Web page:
Americans might chalk up the fact that Medinsky and Putin appear to have gotten away with plagiarism to Russia’s autocratic and often corrupt political culture, but they’d be letting themselves off the hook too early given that an admitted plagiarist is currently a heartbeat away from the Oval Office. While running for the Democratic nomination for president in 1987, Joe Biden, now the current vice president, was forced to admit that he had plagiarized a law review article he had written when he was a law student. He was also caught using part of a speech by British Labour Party leader Neil Kinnock without attribution. On their own, these might have been relatively minor offenses. The law-school copying had been caught and punished at the time, and Biden went on to finish his degree without other incidents. Biden had credited Kinnock most of the time he used the line in speeches, but was caught one of the few times he didn’t. Taken together, however, they reveal a man with a fairly lackadaisical attitude toward attribution.
There are two very different types of political plagiarism, academic and rhetorical. (Biden appears to have been guilty of both.) Plagiarizing speeches is embarrassing when the perpetrator is caught, but not necessarily a career ender. This might be partly because there’s already an inherent dishonesty in most political speeches: Politicians are passing off the work of teams of speechwriters and consultants as their own words and insights. The world’s op-ed pages are stocked with articles under the bylines of politicians who may have contributed little more than an approving glance to their creation.
When Canadian Prime Minister Stephen Harper was found in 2008 to have lifted a significant portion of a speech supporting the Iraq war from former Australian Prime Minister John Howard, it was a speechwriter who lost his job rather than Harper. When Australian Transport Minister Anthony Albanese was caught stealing one of Michael Douglas’s lines from the movie The American President this year, it was humiliating, but no one suggested it was grounds for dismissal. And when Hillary Clinton’s campaign accused Barack Obama of borrowing phrases from Massachusetts Gov. Deval Patrick during the 2008 Democratic primary, the charge didn’t really stick and Patrick said he and Obama were friends and frequently traded ideas.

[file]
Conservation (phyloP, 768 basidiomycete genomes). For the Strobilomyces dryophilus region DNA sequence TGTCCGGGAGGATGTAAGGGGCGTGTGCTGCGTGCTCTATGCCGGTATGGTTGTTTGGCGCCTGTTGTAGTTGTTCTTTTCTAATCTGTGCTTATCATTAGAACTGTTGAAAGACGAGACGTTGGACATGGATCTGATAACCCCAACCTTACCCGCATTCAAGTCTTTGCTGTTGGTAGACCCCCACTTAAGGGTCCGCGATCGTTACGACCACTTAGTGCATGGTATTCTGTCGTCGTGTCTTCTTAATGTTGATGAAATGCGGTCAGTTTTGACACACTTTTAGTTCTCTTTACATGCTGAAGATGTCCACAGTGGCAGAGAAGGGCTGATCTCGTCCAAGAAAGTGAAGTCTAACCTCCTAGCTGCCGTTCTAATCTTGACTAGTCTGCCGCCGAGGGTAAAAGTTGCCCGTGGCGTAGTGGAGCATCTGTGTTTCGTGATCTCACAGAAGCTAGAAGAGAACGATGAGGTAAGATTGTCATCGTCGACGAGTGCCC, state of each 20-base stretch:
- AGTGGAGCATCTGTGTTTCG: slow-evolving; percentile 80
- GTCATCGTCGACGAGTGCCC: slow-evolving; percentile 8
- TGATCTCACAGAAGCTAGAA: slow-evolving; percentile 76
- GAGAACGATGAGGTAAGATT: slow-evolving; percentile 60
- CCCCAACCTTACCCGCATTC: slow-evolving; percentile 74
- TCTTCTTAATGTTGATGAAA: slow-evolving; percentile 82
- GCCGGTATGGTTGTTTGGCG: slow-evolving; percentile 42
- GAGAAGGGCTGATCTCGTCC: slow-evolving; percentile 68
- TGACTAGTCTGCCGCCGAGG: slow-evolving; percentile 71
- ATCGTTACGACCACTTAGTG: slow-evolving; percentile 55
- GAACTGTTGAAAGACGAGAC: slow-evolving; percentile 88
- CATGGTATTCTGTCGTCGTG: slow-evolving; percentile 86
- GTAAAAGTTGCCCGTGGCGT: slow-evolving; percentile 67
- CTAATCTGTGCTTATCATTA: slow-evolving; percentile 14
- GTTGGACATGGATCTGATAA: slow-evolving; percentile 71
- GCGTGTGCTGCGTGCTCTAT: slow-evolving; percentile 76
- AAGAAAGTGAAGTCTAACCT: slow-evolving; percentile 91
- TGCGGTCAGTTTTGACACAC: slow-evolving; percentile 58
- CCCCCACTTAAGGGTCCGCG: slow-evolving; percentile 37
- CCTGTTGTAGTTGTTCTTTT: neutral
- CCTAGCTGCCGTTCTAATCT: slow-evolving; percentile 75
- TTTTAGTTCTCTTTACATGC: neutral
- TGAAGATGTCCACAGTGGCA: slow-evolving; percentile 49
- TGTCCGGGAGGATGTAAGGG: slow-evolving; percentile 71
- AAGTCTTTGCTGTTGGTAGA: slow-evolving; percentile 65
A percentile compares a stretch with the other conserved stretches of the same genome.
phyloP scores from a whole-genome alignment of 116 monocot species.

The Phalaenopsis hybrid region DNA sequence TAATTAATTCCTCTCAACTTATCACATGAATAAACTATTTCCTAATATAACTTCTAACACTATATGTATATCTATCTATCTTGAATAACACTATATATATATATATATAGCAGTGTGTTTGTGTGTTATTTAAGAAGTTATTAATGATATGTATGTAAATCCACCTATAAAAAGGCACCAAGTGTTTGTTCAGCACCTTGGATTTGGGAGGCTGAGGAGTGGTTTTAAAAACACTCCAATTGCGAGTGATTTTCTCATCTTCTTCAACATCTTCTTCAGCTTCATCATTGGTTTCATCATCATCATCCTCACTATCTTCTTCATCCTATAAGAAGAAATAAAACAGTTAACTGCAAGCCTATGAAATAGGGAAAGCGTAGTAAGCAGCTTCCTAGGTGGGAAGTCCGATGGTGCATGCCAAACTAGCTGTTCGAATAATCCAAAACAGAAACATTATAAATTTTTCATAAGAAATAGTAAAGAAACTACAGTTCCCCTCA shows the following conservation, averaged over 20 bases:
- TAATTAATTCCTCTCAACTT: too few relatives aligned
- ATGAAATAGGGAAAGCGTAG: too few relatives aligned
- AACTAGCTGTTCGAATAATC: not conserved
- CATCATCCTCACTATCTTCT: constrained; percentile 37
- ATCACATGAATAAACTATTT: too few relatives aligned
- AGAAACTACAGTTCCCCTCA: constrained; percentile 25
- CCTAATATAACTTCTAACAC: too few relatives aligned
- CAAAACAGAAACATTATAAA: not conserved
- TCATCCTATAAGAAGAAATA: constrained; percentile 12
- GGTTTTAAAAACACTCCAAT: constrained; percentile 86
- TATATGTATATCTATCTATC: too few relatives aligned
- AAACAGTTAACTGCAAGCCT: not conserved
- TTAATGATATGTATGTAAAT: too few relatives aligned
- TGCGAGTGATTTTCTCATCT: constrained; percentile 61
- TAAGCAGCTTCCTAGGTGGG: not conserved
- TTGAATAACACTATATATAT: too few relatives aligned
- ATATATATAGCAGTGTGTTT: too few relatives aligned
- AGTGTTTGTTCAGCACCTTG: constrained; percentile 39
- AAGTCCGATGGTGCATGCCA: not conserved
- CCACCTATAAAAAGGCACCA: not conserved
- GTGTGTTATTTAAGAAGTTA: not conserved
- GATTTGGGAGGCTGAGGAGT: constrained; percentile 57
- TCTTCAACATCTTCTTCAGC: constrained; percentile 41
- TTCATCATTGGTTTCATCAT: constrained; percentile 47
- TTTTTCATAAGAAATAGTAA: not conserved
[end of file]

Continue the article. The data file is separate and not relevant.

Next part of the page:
Academic plagiarism is a different thing entirely, implying to voters that the perpetrator is lazy or conniving rather than simply another truth-bending politician. It doesn’t help that in many of the recent cases, the offenders obtained their bogus degrees as a way of gaining gravitas while they were already well on their way to political careers.( The universities that allowed the plagiarism to happen also seem to have gotten off pretty easy so far, like the London School of Economics, which appears to have gone out of its way to be accommodating to former Libyan heir apparent — and major donor — Saif al-Islam al-Qaddafi, despite the fact that a large portion so his thesis appears to have been written by an outside consulting company.)
In the case of Europe’s rash of cut-and-paste exposés, there’s clearly something of a pile-on effect at work. After the Guttenberg scandal, the media and opposition parties realized that academic work could be used to bring down powerful public figures. And as a number of wunderkind journalists have learned lately, plagiarism is a lot easier to detect in the Google era.
It’s seems pretty unlikely that the leaders who have been exposed so far are the only ones who took a few shortcuts on their path to becoming scholar-politicians, and it’s a pretty fair bet that these won’t be the last scandals now that this fertile hunting ground for dirt has been discovered. The exposés raise the question of whether politicians are more likely than other people to cheat or whether cheating is more common than we realize and politicians are just more likely to get caught. Either way, it won’t be surprising if some dusty old theses start disappearing from university libraries across the continent.